And grandchildren may learn more from their grandparents in some cases than we might realize at first. Looking back to the book of 2 Chronicles, at the end of the chapter, we read that Ahaz died and Hezekiah his son reigned in his stead. Hezekiah was one of the best kings that Judah ever had, easily in the top two or three on any list of the most righteous and God fearing rulers from the time of David up until the exile in Babylon. Was Jotham a godly influence on his grandson? Did he perhaps recognize that he had failed with Ahaz, and so reached down a generation to Hezekiah? We have no indication either way in scripture if that was the case or not, but it’s a possibility. Even the chance that he did should be an encouragement to all of us that even when we see tragedy unfold around us, tragedy perhaps of our own making, that there may still be opportunity for redemption available to us.
Finally this evening I would like to speak to all the children listening today. I know that you’re there, and maybe you’ve mostly tuned out by this point, but it’s time to listen up and pay attention. This part is for you.
I know your parents are not perfect. My children certainly know that I’m far from it. They might drive you crazy much of the time. They might mess up, and mess up a lot. You might resent them, you might resent that you have to do so many “church” related activities at times. Your parents aren’t doing those things because they think that Bible study and prayer and preaching are fun. They’re making you listen this evening not because it’s fun, but because it’s important. The truth of God’s word is important. How you live your life, how you grow up, the path you take, that is important. It’s so important, and it might feel like it’s a long way away from being relevant to your future, but it will be here before you realize it. Your parents love you, and they want you to grow up to follow, not in their own footsteps, but rather that you follow the path which Christ walked. That’s certainly not an easy path, but it’s a better path than any you will ever come up with on your own.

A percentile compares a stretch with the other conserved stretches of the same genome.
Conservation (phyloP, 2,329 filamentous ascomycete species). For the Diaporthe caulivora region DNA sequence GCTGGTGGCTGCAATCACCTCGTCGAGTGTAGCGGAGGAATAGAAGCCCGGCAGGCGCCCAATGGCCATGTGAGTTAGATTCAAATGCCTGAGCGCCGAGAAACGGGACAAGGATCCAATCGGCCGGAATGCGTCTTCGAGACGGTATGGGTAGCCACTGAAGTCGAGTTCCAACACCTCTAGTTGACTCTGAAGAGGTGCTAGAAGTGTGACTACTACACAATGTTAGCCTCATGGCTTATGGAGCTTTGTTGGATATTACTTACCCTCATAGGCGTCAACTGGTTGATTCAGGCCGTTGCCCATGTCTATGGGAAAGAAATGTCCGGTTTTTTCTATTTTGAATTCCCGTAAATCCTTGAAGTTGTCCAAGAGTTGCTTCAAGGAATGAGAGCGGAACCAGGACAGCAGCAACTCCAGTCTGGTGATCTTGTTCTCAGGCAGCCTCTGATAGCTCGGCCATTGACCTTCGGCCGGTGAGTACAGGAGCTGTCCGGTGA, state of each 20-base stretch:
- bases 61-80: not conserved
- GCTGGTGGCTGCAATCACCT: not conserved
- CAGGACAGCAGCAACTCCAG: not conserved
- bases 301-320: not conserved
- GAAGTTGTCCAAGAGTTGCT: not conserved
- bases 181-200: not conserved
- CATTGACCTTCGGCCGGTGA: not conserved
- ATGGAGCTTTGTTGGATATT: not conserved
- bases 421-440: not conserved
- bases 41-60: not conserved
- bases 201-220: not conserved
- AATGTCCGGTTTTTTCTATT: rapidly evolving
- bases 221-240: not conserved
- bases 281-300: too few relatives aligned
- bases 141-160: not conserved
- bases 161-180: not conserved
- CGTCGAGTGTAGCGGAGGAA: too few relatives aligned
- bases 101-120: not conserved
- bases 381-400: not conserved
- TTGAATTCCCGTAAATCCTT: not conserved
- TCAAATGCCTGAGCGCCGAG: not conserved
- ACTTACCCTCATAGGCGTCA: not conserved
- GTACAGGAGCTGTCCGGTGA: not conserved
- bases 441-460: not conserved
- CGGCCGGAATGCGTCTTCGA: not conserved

The direction you take, however, that’s up to you. No matter how well or how poorly you think that your parents are doing, what way you go is your decision. Yes, what you do will affect those around you, but it’s going to be you that most closely feels the consequences of what you choose. We all choose our own path. Choose wisely.